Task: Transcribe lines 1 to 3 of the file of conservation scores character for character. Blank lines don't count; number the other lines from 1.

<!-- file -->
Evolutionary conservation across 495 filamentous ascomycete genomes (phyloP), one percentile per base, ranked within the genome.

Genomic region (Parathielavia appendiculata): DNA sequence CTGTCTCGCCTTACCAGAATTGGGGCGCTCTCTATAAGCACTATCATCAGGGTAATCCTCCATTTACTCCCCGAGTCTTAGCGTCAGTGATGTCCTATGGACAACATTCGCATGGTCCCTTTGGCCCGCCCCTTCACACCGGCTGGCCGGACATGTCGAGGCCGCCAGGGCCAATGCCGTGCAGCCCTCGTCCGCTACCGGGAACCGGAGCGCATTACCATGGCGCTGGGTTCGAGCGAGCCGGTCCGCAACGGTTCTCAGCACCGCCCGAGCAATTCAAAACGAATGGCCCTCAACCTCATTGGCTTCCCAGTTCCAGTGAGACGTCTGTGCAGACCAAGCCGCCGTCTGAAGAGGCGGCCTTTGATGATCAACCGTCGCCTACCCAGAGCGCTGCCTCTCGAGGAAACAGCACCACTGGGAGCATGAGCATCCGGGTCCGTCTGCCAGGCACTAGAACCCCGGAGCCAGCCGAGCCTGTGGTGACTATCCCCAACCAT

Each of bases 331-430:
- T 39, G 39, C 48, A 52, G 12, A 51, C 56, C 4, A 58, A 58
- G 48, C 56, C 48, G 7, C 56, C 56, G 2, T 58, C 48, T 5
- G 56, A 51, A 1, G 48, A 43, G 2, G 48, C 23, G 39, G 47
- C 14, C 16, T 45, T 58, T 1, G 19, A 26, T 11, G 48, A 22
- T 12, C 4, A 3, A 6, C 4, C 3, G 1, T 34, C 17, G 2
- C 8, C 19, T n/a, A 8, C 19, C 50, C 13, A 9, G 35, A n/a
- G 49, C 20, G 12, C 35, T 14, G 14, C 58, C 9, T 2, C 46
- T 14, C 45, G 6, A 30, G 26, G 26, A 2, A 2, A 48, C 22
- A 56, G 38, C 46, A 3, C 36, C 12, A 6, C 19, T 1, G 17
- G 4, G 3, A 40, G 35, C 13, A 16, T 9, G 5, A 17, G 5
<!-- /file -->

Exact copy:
Evolutionary conservation across 495 filamentous ascomycete genomes (phyloP), one percentile per base, ranked within the genome.

Genomic region (Parathielavia appendiculata): DNA sequence CTGTCTCGCCTTACCAGAATTGGGGCGCTCTCTATAAGCACTATCATCAGGGTAATCCTCCATTTACTCCCCGAGTCTTAGCGTCAGTGATGTCCTATGGACAACATTCGCATGGTCCCTTTGGCCCGCCCCTTCACACCGGCTGGCCGGACATGTCGAGGCCGCCAGGGCCAATGCCGTGCAGCCCTCGTCCGCTACCGGGAACCGGAGCGCATTACCATGGCGCTGGGTTCGAGCGAGCCGGTCCGCAACGGTTCTCAGCACCGCCCGAGCAATTCAAAACGAATGGCCCTCAACCTCATTGGCTTCCCAGTTCCAGTGAGACGTCTGTGCAGACCAAGCCGCCGTCTGAAGAGGCGGCCTTTGATGATCAACCGTCGCCTACCCAGAGCGCTGCCTCTCGAGGAAACAGCACCACTGGGAGCATGAGCATCCGGGTCCGTCTGCCAGGCACTAGAACCCCGGAGCCAGCCGAGCCTGTGGTGACTATCCCCAACCAT

Each of bases 331-430: